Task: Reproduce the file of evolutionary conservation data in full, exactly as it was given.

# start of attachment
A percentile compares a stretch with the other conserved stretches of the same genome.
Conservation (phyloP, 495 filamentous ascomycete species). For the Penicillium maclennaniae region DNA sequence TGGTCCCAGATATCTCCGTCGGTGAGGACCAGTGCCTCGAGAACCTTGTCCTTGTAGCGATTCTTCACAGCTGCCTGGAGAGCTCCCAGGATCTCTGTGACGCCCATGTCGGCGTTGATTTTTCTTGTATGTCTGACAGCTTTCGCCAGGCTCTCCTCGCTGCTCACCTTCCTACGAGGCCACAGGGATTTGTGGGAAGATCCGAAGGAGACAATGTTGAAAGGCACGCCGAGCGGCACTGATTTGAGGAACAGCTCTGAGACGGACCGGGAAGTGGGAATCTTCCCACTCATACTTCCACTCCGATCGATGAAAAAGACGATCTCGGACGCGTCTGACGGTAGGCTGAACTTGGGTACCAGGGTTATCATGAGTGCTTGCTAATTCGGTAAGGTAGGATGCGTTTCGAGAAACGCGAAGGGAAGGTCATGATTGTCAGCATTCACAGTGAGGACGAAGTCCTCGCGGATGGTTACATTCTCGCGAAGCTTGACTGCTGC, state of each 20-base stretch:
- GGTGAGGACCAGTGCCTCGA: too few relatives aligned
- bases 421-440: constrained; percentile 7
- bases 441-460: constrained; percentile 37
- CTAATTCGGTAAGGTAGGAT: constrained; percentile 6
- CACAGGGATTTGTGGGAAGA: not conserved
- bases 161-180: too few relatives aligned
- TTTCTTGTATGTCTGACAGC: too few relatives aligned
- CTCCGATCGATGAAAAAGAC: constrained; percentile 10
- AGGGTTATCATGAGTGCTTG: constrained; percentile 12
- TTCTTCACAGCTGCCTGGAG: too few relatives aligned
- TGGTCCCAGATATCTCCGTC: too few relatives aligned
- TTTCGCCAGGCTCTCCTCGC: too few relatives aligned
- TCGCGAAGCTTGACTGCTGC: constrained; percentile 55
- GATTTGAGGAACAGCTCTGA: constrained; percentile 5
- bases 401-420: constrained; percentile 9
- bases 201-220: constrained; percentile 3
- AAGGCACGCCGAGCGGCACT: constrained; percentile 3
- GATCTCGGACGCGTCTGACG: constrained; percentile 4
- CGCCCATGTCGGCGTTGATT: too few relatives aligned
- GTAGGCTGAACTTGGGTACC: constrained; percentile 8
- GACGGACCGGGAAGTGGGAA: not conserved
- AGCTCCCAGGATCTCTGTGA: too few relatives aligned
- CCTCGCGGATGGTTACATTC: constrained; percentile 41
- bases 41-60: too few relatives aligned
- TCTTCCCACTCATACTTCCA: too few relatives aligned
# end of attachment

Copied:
A percentile compares a stretch with the other conserved stretches of the same genome.
Conservation (phyloP, 495 filamentous ascomycete species). For the Penicillium maclennaniae region DNA sequence TGGTCCCAGATATCTCCGTCGGTGAGGACCAGTGCCTCGAGAACCTTGTCCTTGTAGCGATTCTTCACAGCTGCCTGGAGAGCTCCCAGGATCTCTGTGACGCCCATGTCGGCGTTGATTTTTCTTGTATGTCTGACAGCTTTCGCCAGGCTCTCCTCGCTGCTCACCTTCCTACGAGGCCACAGGGATTTGTGGGAAGATCCGAAGGAGACAATGTTGAAAGGCACGCCGAGCGGCACTGATTTGAGGAACAGCTCTGAGACGGACCGGGAAGTGGGAATCTTCCCACTCATACTTCCACTCCGATCGATGAAAAAGACGATCTCGGACGCGTCTGACGGTAGGCTGAACTTGGGTACCAGGGTTATCATGAGTGCTTGCTAATTCGGTAAGGTAGGATGCGTTTCGAGAAACGCGAAGGGAAGGTCATGATTGTCAGCATTCACAGTGAGGACGAAGTCCTCGCGGATGGTTACATTCTCGCGAAGCTTGACTGCTGC, state of each 20-base stretch:
- GGTGAGGACCAGTGCCTCGA: too few relatives aligned
- bases 421-440: constrained; percentile 7
- bases 441-460: constrained; percentile 37
- CTAATTCGGTAAGGTAGGAT: constrained; percentile 6
- CACAGGGATTTGTGGGAAGA: not conserved
- bases 161-180: too few relatives aligned
- TTTCTTGTATGTCTGACAGC: too few relatives aligned
- CTCCGATCGATGAAAAAGAC: constrained; percentile 10
- AGGGTTATCATGAGTGCTTG: constrained; percentile 12
- TTCTTCACAGCTGCCTGGAG: too few relatives aligned
- TGGTCCCAGATATCTCCGTC: too few relatives aligned
- TTTCGCCAGGCTCTCCTCGC: too few relatives aligned
- TCGCGAAGCTTGACTGCTGC: constrained; percentile 55
- GATTTGAGGAACAGCTCTGA: constrained; percentile 5
- bases 401-420: constrained; percentile 9
- bases 201-220: constrained; percentile 3
- AAGGCACGCCGAGCGGCACT: constrained; percentile 3
- GATCTCGGACGCGTCTGACG: constrained; percentile 4
- CGCCCATGTCGGCGTTGATT: too few relatives aligned
- GTAGGCTGAACTTGGGTACC: constrained; percentile 8
- GACGGACCGGGAAGTGGGAA: not conserved
- AGCTCCCAGGATCTCTGTGA: too few relatives aligned
- CCTCGCGGATGGTTACATTC: constrained; percentile 41
- bases 41-60: too few relatives aligned
- TCTTCCCACTCATACTTCCA: too few relatives aligned